Who We Are

We are an independent non-partisan volunteer group led by sex workers, lobbying for the full decriminalisation of consensual adult sex work in the Australian state of Victoria.

Current Sex Work Laws

While current laws allow a minority of sex workers to operate legally, the majority remain criminalised. 

Why Do the Laws Need to be Changed?

We believe all workers deserve a safe and healthy work environment.

Victoria’s current sex work laws have a negative impact on the health and safety of sex workers. Evidence shows that the full decriminalisation of sex work is the best way to protect their wellbeing.

What We Do

Sex Work Law Reform Victoria advocates for:

We recognise that sex work is work and that criminal laws should not be applied to activities conducted between consenting adults.

"As a sex worker, I deserve to have my agency respected: not because I’m a sex worker, but because I’m a human."

Parker, 26


We oppose the set of sex work laws known as the Nordic Model (Swedish Model) . The Nordic Model  criminalises all clients of all sex workers.

Q: Isn’t sex work already decriminalised in Victoria?

A: No. Victoria has a licensing model of sex work laws, which differ significantly from the decriminalised model of sex work legislation. 

Q: Isn’t sex work already legalised in Victoria?

A: Yes and no. The existing Victorian laws are overly complex and criminalise most sex workers.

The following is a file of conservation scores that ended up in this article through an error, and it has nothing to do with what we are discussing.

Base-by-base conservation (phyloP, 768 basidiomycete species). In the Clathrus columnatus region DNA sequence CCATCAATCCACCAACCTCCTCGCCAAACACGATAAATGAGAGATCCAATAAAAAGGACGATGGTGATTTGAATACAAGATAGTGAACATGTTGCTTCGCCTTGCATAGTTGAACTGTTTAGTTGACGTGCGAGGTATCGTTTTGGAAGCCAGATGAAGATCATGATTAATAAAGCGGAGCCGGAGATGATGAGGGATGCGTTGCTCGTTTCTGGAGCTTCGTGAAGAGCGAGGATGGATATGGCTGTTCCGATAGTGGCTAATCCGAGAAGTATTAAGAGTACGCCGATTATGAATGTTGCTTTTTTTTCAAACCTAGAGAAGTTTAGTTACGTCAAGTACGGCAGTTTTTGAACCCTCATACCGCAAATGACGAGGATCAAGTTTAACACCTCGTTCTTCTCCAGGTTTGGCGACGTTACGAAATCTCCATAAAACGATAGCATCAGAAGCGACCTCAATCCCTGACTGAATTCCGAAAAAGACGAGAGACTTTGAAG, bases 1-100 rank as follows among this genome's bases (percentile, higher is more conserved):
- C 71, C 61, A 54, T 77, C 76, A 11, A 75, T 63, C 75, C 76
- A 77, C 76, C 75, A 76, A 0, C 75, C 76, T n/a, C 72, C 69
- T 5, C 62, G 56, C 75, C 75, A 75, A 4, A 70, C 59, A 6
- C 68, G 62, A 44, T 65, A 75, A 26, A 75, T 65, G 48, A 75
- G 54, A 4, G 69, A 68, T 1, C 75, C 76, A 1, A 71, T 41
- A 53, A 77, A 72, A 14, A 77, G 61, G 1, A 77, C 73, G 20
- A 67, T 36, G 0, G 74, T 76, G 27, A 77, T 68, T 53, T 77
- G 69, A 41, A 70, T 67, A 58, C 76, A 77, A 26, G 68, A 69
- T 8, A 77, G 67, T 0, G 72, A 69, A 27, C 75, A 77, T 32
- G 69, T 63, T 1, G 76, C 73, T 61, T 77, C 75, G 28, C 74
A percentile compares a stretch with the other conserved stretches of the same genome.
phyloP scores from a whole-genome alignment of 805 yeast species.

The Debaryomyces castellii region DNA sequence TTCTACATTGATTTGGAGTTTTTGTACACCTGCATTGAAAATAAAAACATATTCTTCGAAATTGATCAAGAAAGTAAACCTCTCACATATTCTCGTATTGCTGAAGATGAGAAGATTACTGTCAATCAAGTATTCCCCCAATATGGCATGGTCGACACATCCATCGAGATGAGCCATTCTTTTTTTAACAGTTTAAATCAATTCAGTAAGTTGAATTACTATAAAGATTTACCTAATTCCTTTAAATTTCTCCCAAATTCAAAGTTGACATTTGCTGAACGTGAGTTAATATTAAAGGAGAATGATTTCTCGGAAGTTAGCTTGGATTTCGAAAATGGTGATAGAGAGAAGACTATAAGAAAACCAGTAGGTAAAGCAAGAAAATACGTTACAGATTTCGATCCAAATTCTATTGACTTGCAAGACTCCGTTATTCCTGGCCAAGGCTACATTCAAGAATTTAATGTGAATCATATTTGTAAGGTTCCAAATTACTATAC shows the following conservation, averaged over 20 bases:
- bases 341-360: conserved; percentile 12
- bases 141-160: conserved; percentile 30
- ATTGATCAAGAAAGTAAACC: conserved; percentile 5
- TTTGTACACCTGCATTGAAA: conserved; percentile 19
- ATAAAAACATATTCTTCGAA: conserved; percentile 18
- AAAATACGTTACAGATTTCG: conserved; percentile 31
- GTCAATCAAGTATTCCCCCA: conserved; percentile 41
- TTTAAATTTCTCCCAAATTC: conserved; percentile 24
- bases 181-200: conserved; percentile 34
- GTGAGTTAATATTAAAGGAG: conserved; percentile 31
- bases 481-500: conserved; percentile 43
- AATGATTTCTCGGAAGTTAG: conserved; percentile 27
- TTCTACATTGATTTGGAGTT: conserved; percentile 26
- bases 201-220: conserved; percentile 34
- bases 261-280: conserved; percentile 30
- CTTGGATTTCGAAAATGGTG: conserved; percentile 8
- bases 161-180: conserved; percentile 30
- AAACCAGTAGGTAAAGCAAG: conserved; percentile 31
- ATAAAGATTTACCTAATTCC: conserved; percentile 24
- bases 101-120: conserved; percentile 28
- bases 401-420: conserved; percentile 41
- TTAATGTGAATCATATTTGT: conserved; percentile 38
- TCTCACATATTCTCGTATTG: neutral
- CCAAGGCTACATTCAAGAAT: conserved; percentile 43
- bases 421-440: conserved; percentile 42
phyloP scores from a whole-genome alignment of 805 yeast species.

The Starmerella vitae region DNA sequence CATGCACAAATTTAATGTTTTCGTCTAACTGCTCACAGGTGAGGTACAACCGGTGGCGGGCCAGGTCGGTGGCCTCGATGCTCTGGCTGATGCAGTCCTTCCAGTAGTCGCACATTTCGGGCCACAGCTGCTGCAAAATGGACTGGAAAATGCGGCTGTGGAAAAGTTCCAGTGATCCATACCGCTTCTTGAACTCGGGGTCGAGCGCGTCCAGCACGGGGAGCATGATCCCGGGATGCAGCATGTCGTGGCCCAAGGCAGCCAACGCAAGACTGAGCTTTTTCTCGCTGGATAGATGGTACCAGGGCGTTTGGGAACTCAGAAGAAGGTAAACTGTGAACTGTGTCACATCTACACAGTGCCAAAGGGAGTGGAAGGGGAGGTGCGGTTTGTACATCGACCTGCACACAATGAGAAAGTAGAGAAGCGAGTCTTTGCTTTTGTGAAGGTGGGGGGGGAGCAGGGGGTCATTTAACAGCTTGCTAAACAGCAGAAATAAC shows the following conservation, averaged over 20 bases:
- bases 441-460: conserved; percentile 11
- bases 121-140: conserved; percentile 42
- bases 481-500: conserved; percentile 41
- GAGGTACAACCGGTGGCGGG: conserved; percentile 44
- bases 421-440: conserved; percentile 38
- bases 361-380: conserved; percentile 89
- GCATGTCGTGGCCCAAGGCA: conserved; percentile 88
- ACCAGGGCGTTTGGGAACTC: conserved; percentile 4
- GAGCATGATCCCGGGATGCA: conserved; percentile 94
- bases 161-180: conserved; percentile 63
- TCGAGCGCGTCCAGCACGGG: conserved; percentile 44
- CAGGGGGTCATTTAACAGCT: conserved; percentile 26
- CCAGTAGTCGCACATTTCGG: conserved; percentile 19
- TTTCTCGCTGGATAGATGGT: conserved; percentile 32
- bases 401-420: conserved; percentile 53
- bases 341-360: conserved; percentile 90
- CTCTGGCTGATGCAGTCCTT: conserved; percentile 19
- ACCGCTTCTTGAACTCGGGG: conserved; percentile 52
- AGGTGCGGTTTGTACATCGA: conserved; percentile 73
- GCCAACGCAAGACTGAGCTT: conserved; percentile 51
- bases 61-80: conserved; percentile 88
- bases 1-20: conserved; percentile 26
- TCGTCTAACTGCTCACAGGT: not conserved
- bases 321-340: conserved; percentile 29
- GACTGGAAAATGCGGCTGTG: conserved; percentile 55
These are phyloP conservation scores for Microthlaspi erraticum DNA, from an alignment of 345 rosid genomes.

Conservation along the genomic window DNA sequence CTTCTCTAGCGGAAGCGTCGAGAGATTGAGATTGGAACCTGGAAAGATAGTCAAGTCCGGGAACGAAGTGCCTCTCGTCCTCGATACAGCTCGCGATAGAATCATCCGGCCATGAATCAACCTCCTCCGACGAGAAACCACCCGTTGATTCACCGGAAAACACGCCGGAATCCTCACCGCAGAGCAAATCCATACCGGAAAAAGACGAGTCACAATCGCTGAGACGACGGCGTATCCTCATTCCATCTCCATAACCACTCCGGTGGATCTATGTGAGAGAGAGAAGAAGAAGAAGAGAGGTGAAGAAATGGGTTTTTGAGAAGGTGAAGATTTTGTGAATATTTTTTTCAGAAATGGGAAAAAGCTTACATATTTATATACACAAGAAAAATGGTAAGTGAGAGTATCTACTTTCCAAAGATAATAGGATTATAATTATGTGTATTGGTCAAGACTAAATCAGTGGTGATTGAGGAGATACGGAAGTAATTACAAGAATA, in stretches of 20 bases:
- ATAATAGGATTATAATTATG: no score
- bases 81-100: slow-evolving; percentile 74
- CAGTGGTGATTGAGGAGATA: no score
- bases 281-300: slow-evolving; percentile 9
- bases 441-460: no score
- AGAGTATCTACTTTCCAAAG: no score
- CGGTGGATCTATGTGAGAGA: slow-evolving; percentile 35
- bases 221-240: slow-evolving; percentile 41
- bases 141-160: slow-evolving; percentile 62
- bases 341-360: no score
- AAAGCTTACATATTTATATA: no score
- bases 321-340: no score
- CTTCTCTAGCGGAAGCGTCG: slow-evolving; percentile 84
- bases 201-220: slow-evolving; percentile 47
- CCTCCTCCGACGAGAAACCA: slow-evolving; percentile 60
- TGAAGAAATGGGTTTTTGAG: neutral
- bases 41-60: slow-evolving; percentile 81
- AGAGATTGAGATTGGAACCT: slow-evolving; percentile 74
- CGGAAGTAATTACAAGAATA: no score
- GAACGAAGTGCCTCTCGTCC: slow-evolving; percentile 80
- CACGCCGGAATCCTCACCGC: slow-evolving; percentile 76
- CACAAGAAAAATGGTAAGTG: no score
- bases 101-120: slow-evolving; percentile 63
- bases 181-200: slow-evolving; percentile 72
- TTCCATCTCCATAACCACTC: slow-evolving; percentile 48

Q: What about human trafficking in the sex industry?

A: Sex work and human trafficking are entirely different. We condemn any form of human trafficking. Australia has in place powerful laws that criminalise human trafficking in all industries, including the sex industry. We support the current anti-trafficking lawsRead more on our Human Trafficking page.

Q. Doesn’t decriminalisation encourage more people to take up sex work?

No. Surveys showed that the number of sex workers in New Zealand remained static following the introduction of decriminalisation.

Q: Does decriminalisation allow human trafficking?

A: No. Human trafficking remains a criminal offence.

Q: Doesn’t decriminalising sex work lead to more human trafficking?

A: Not at all. Where sex work is mostly decriminalised, in New South Wales and in New Zealand, evidence shows no increase in human trafficking in the sex industry.

Q: Do we support the Nordic Model (Swedish Model) of criminalising sex work clients?

A: No. The Nordic Model (Swedish Model) of sex work is favoured by some anti-sex work activists and applies blanket criminal penalties to all clients of all sex workers. We view sex work as work and support Amnesty International’s view that full decriminalisation of sex work is the best way to prevent violence against sex workers. Sex workers across Australia strongly endorse full decriminalisation and report that it creates safer and healthier working conditions for sex workers.

Q: Are we mainly focused on reforming street sex work laws?

A: No. We advocate removing criminal penalties for all types of consensual adult sex work in Victoria. This includes brothels, massage parlours, escort agencies, private sex work and street sex work.

Play Video

In association with Sex Work Law Reform Victoria, film students at Deakin University present ‘Men at Work’, a six minute documentary about male sex work in Melbourne, Australia. The film tells the story of a young and determined male escort. For more information about this film, see the ‘Men at Work’ FaceBook page.

Last updated: 7 October 2019

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